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The newspaper of The Johns Hopkins University December 4, 2006 | Vol. 36 No. 13
There's Still Time to Give to the United Way Campaign

By John Black
Faculty, Staff and Retiree Programs

The deadline for returning pledges for the United Way of Central Maryland has been extended to this Friday, Dec. 8. The following answers to frequently asked questions should help facilitate the decision for those still considering a donation.

Q: What is different about United Way this year?

A: United Way is implementing a community impact model to channel donations to nonprofit organizations that work in the areas of Basic Needs, Family Safety, School Readiness and Youth Achieving Potential. In doing so, United Way hopes to create sustained long-term improvements in Central Maryland. Johns Hopkins University goals in the upcoming year are to provide, through Basic Needs, counseling to 1,967 families to prevent foreclosure on their homes; through Family Safety, 590 mothers and children with a year of counseling to overcome abuse; through School Readiness, 14,172 low-income children with education on nutrition and fitness; and through Youth Achieving Potential, 1,774 teens with education to prepare for their future, improve their self-esteem and stay away from drugs.

Q: How will this impact model help United Way address the needs of the community?

A: By funding organizations that provide services such as early childhood education, counseling, mentoring and after-school programs, United Way hopes to address the root causes of poverty, crime and drug abuse in our region, an approach praised by university employees. Among those concurring with this approach is United Way donor Marion Pines, a distinguished fellow with the Institute for Policy Studies. "United Way's focus on 'youth achieving potential' is in line with my own work to address the serious problem we have in this country of over 5 million young people being out of work and out of school," she says. "The programs funded through this focus, such as mentoring, after-school services and counseling, can go a long way to help at-risk youth."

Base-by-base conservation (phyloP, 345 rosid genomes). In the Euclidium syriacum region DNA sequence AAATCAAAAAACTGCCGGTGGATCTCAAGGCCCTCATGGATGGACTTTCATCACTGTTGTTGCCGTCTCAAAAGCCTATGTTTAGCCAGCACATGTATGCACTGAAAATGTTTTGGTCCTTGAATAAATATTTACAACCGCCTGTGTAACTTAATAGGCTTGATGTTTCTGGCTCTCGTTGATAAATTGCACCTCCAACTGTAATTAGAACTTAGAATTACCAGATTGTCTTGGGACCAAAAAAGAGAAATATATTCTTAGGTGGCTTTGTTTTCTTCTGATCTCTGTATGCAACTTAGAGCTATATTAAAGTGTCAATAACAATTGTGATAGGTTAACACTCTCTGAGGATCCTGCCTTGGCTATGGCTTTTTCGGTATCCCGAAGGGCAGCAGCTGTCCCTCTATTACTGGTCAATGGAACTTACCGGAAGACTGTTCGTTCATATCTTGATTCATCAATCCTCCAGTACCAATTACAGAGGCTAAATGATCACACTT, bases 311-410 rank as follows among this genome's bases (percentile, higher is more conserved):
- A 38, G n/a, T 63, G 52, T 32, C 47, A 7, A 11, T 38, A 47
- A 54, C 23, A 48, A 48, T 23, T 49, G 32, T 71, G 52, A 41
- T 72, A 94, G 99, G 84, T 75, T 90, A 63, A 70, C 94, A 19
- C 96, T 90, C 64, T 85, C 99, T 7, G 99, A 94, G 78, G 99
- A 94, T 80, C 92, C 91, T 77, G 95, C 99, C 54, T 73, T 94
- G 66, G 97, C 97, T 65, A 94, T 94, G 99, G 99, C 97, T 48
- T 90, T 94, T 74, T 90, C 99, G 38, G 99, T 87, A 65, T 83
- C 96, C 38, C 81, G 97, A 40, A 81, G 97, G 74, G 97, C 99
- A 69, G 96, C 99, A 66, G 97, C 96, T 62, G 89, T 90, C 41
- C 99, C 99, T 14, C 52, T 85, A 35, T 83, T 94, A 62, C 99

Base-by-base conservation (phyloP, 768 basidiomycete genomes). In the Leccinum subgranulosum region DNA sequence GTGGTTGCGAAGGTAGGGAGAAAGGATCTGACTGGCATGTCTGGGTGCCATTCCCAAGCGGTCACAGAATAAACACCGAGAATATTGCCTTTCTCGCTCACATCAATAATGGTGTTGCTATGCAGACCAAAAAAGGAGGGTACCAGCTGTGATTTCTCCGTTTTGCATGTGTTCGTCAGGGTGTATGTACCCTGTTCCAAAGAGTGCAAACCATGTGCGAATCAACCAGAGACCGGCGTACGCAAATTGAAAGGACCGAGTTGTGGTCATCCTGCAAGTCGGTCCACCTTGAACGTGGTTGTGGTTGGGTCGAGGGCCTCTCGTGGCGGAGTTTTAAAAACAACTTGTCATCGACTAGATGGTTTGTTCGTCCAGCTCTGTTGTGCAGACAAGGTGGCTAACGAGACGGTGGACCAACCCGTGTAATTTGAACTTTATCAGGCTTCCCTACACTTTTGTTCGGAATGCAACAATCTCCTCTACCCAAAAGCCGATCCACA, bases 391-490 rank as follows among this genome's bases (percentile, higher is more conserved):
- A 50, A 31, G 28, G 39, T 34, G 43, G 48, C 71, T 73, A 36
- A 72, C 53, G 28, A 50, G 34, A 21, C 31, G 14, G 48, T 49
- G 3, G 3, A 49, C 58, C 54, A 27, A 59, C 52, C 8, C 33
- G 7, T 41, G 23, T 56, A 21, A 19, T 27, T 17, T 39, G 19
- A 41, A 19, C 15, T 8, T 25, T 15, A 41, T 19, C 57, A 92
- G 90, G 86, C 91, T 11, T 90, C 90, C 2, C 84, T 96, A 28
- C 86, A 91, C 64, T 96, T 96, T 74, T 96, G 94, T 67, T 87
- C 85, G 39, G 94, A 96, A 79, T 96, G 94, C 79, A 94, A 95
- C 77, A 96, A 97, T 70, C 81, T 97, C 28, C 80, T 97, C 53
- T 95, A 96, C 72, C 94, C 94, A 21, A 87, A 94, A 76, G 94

Q: Where does the money go?

A: United Way of Central Maryland invests your Community Impact Safety Net contributions in programs throughout Baltimore City and Anne Arundel, Baltimore, Carroll, Harford and Howard counties.

Q: Can I designate my contribution for non-United Way agencies and organizations?

A: While an undesignated dollar is still considered by the United Way to be the best way to help the most people, donors have the option of directing their gift to any 501(c)(3) health or human service agency by writing in the agency name and designation code on the pledge form. To keep processing costs low, designating to an agency requires a donation of at least $50.

Q: Can I exclude an agency from re-ceiving any of my donation?

A: Donors have the option of excluding an agency from receiving any part of their gift from the Community Impact Safety Net by completing the exclusion section on their pledge form.

Q: Is it better to give through payroll deduction?

A: Payroll deduction is the easiest way to contribute, and it helps United Way keep administrative costs low, so nearly all your contribution goes to help people in need.

Q: How much is spent on campaign costs and overhead?

A: A force of volunteer workers helps keep United Way of Central Maryland's overhead extremely low, making it one of the most cost-effective charitable organizations to which you can contribute. In fact, by offering online pledging, United Way of Central Maryland is able to ensure that 87.5 cents of every dollar goes directly to local agencies.

Q: I can't afford to give more than a dollar or two a week. Does this really make a difference?

A: Every gift is important. When your gift is combined with nearly 200,000 others, the impact really adds up. Just ask Whiting School of Engineering staff member Natalie Leonard, who has benefited from two United Way agencies, the American Cancer Society and Meals-on-Wheels. "Since I am a soon-to-be 13-year cancer survivor," she says, "I like to think the money given to the American Cancer Society has not only extended my life but someone in the life of every Hopkins employee as well."

Q: Why choose the United Way Community Impact Safety Net?

A: The Community Safety Impact Net is like an "investment pool" built to address the issues our community says matter most. It is the only giving option that allows you to join with tens of thousands of others to focus our resources where we can have the greatest impact. The investment is needed: 473,000 Marylanders live in poverty, only one in three Baltimore children were prepared to enter kindergarten last year, there were nearly 3,500 cases of child abuse or neglect in Central Maryland last year, and more than 49,000 young adults in Maryland are not working or enrolled in school.


Please give today. Pledge online at Your contribution will help to provide a better, brighter life for thousands of needy families in Central Maryland.


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